Green, a 15-year-old, with a wonderful family, makes everything grow. She can whisper to the plants, hear them and surpasses her mother in plant knowledge. She is quiet, unassuming and prefers to stay in the background. In contrast, her sister, Aurora, sparkles and stands out. The two love each other very much and spend much time together.
One day when it is time to take garden harvest to the city Green must stay at home and work in the gardens. Angry, she refuses to speak to her parents even when they and her sister say goodbye. She pouts most of the day and does little work. Suddenly she sees smoke which becomes a raging fire which rages through the city. Are her parents and Aurora safe she wonders. When they do not return she realizes that all of them have died in the blaze.
Guilt ridden, she begins to draw black tattoos on her skin, hides and sleeps under the table, and refuses to care for the garden. She is not alone in her grief. There are others who react in other ways. This is the story of Green's grief which almost consumes her as it did her school mate, Heather. This is a sensitive and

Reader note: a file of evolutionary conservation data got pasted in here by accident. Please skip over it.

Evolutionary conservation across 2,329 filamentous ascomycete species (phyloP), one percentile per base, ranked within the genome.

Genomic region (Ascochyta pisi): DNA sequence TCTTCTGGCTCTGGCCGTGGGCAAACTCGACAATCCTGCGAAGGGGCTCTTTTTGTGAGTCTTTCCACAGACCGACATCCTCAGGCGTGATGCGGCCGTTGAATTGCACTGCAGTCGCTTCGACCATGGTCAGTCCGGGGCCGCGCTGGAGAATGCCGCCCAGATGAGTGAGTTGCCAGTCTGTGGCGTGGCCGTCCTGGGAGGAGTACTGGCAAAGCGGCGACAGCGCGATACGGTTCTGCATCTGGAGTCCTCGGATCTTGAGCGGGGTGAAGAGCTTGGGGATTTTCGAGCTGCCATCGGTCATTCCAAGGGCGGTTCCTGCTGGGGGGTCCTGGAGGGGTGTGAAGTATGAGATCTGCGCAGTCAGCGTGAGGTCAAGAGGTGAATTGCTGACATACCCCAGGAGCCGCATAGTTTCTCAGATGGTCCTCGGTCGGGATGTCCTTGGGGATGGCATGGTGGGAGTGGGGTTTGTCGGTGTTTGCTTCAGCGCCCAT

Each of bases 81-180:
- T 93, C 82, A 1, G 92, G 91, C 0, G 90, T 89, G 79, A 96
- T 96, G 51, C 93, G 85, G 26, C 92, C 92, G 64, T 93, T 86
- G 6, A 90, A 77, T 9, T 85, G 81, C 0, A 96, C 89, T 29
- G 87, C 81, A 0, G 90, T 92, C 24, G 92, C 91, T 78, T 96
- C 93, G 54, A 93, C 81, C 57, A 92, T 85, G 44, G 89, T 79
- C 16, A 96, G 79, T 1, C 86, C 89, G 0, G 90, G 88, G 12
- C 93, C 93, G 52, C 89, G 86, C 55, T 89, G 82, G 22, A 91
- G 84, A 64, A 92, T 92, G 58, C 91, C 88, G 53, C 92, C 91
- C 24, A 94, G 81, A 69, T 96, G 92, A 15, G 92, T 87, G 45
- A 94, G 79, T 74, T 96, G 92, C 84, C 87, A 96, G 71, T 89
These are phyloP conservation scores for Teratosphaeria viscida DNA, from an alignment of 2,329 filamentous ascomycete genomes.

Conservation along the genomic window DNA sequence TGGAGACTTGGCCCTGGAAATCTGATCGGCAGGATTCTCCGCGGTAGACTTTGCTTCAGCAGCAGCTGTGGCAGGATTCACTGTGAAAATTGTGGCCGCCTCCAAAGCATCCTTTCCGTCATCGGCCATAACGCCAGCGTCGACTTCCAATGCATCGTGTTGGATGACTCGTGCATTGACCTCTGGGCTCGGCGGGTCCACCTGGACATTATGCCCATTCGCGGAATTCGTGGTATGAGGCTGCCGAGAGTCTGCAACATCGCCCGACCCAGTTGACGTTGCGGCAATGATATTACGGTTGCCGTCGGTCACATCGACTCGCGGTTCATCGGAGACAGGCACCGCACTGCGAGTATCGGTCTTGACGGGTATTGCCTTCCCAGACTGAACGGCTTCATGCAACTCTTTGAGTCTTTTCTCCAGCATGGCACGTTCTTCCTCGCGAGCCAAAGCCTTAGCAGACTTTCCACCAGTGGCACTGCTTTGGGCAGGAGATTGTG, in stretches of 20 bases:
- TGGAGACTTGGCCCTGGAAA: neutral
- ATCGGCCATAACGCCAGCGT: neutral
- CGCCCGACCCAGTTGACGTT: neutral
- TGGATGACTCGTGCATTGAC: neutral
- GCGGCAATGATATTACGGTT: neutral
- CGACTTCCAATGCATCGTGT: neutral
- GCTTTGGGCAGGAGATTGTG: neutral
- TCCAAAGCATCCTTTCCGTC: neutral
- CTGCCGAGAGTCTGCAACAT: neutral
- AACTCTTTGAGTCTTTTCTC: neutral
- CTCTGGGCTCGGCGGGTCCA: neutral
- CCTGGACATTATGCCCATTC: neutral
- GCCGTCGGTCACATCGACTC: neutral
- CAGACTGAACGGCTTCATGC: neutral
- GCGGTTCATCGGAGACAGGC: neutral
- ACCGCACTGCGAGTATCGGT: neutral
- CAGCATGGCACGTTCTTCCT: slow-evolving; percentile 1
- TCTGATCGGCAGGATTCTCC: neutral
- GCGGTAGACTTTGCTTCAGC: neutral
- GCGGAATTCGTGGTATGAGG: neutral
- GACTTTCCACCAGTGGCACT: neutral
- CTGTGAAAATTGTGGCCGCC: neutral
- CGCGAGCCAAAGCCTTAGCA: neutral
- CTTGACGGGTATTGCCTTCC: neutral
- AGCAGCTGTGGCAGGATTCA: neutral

heart-warming tale about a young woman who must learn to cope without the family she loves so much. Well done!
Reviewed by AdrienneBe for TeensReadToo.com
Green, who was always in the shadows and worked in the garden, is hit with a terrible reality. Her father, mother, and sister were all killed in the city when it was destroyed.
Now living on her own and trying to cope with her changed world, Green begins to fall. She wears all black and begins to ink herself in order to remember her family and what she has lost. Through a boy named Diamond, her neighbor, and an intelligent dog called Ghost, Green is finally able to get through and remember who she really is.
With all that has happened, Green learns that punishing yourself isn't a form of remembering, but moving on is.
Hoffman writes with a clear and silent insight, as if she is looking back at a terrible past with the memories still burning underneath her lids. I remember reading this book a few years back and even now I know the impression it left on me. Wanting to read this book again wasn't because I just enjoyed the story, but because it taught me something that neither my parents nor anyone I knew had ever told me about - what happens to you after someone you love dies.
I'm so glad that my love of reading gave me this insight before anything like this ever happened to me in a less dramatic situation, and therefore I recommend this book to anyone and everyone who wants to learn more about the human heart.